Share this article

print logo

Coalition wants 'fair elections' legislation to be Albany's first priority

A coalition of 175 grassroots and community groups is pushing Albany to pass a "fair elections" package that includes such elements as small-donor public financing, closing campaign funding loopholes and early voting.

Gov. Andrew M. Cuomo and other Democratic leaders have supported various forms of such legislation in the past, but fair elections proposals had been consistently blocked by Republicans who long controlled the state Senate, organizers say.

Now that Democrats control both the legislative and executive branches in New York, the Fair Elections for New York coalition wants elected officials to pass fair elections legislation right away. About 25 representatives from the coalition held a news conference Monday on the steps of Buffalo City Hall to press for the reforms.

“New York’s archaic laws continue to disenfranchise voters, give an unfair advantage to corporate candidates, and perpetuate the appearance of pay-to-play in our elections," said Assemblyman Patrick Burke, D-Buffalo. "I’m excited that our strong Democratic majority finally has the power to radically reform this system."

The new legislative session starts Wednesday.

Cuomo, incoming Senate Leader Andrea Stewart-Cousins and Assembly Speaker Carl Heastie have each authored fair elections proposals in the past, Ravi Mangla, a spokesman for Citizen Action of New York, said before the event. The coalition now wants them to follow through.

“We need a democratic process that works for all New Yorkers where we are increasing voter turnout, making sure that there is a longer period for voters to turn out and also a public campaign financing system ... to make sure we get more people elected into office who represent our interests versus corporate America’s interests," said Sara Palmer, another Citizen Action spokesperson.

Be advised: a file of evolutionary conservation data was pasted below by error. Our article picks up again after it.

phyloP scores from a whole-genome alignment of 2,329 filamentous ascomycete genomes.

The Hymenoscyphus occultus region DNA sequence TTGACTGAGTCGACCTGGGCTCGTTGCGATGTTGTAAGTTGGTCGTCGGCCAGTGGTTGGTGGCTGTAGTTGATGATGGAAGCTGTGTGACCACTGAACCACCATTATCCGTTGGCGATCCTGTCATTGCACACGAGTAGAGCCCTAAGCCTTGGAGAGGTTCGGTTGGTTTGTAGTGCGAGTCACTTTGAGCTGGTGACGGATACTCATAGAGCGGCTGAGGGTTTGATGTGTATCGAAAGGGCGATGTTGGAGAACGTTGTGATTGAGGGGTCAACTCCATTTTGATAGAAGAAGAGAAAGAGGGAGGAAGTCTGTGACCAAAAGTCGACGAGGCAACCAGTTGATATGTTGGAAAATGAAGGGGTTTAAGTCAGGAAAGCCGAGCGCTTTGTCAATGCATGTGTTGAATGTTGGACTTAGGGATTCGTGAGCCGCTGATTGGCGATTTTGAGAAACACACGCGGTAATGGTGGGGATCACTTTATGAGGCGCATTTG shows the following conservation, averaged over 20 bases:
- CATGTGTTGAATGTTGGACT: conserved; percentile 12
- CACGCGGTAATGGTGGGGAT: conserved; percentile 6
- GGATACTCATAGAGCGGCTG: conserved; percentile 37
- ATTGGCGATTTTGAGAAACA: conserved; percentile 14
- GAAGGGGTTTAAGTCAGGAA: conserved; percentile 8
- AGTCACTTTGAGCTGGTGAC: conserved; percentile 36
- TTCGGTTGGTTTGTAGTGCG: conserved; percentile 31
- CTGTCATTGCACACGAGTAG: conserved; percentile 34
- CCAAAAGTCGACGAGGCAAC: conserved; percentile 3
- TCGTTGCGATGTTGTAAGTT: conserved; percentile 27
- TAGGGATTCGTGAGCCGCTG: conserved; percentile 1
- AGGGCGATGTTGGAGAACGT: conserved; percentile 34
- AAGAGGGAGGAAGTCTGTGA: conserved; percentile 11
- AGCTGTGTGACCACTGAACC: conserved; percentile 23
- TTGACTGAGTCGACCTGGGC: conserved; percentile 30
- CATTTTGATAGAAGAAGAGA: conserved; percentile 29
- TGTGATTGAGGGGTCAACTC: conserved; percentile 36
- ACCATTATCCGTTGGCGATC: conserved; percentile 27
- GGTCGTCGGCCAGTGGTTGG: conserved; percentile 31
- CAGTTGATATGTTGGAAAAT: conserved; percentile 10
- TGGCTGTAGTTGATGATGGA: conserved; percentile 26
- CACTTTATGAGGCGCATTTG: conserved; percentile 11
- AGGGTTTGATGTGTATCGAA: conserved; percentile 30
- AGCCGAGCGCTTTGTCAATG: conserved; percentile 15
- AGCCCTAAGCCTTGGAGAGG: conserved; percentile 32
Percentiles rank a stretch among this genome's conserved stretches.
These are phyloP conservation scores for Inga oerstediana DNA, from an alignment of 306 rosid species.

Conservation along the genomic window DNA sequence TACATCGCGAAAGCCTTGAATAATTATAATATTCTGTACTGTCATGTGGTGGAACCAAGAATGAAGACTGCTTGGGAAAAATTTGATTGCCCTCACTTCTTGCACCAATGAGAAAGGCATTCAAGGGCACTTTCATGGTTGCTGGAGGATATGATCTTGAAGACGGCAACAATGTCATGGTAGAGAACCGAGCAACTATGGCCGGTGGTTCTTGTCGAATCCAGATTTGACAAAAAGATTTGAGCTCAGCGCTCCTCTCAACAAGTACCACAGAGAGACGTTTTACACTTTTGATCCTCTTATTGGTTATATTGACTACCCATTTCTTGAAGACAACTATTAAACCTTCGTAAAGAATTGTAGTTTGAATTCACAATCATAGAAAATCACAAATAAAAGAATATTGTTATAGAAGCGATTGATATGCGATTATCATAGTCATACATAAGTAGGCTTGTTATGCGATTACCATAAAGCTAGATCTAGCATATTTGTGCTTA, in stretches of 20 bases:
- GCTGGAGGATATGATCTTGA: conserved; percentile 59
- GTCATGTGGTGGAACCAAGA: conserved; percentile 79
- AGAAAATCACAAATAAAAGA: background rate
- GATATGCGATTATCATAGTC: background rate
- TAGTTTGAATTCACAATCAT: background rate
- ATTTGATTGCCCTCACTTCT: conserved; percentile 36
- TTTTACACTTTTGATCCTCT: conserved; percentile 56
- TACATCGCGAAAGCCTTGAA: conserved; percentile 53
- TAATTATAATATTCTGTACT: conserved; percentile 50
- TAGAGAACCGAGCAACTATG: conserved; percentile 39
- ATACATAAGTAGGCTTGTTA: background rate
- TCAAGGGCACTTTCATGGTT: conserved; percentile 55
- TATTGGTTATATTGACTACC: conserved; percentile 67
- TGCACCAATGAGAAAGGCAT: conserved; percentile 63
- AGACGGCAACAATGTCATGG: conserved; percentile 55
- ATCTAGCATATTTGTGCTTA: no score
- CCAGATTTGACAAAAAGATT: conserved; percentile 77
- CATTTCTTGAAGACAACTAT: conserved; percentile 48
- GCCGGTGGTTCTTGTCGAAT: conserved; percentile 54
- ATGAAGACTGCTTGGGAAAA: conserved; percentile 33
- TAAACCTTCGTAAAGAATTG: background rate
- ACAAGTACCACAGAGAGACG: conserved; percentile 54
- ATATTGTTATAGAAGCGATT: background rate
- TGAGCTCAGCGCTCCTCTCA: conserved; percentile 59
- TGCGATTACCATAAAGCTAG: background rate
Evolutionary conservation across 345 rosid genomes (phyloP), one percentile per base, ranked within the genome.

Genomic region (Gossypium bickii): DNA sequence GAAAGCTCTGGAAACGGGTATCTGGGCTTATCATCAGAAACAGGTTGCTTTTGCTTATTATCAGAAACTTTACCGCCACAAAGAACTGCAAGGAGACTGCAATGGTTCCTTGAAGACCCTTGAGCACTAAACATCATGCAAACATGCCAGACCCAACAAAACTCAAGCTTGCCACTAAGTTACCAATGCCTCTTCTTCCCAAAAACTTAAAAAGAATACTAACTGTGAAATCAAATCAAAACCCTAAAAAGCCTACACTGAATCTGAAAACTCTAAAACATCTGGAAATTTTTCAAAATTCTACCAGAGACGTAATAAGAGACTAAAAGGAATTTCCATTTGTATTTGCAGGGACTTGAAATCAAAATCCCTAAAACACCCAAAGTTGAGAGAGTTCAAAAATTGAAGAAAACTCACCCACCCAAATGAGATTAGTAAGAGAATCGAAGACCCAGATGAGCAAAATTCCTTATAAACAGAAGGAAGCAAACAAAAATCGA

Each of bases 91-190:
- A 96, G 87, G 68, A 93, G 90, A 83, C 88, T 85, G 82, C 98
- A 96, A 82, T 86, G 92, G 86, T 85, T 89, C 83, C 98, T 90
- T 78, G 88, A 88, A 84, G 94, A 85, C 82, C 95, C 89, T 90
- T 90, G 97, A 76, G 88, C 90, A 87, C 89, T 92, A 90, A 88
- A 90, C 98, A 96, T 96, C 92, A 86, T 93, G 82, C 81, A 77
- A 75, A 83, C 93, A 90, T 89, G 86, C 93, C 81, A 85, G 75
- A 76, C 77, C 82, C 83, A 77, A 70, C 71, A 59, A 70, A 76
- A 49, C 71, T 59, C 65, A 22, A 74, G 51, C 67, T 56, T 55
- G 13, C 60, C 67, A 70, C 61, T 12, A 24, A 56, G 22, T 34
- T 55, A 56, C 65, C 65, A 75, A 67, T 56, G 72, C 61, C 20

The coalition's recommended reforms include:

  • A small-donor public financing matching system for candidates in state elections, including district attorneys, like the successful program in New York City. It would include $6-to-$1 public matching funds on small-dollar donations, enforcement and robust candidate support services to help anyone running for office comply with the law. Cuomo, Stewart-Cousins and Heastie all have written small-donor matching systems proposals in the past, Mangla said.
  • Limiting the influence of big money by closing the “LLC loophole,” which allows anyone to funnel unlimited money into elections and conceal the donor’s identity. Also, advocates want to reduce New York’s unusually high contribution limits.
  • Making it easier to vote. This include automatic voter registration, early voting, same-day voter registration, online voter registration, "no excuse" absentee voting, preregistration for 16- and 17-year-olds, full voting access for people with disabilities, and writing into law New York’s new policy to extend voting rights to former felons.

The Fair Elections for New York campaign includes community, labor, tenant, immigrant, racial justice, environment, faith-based, good government and grassroots resistance organizations.

There are no comments - be the first to comment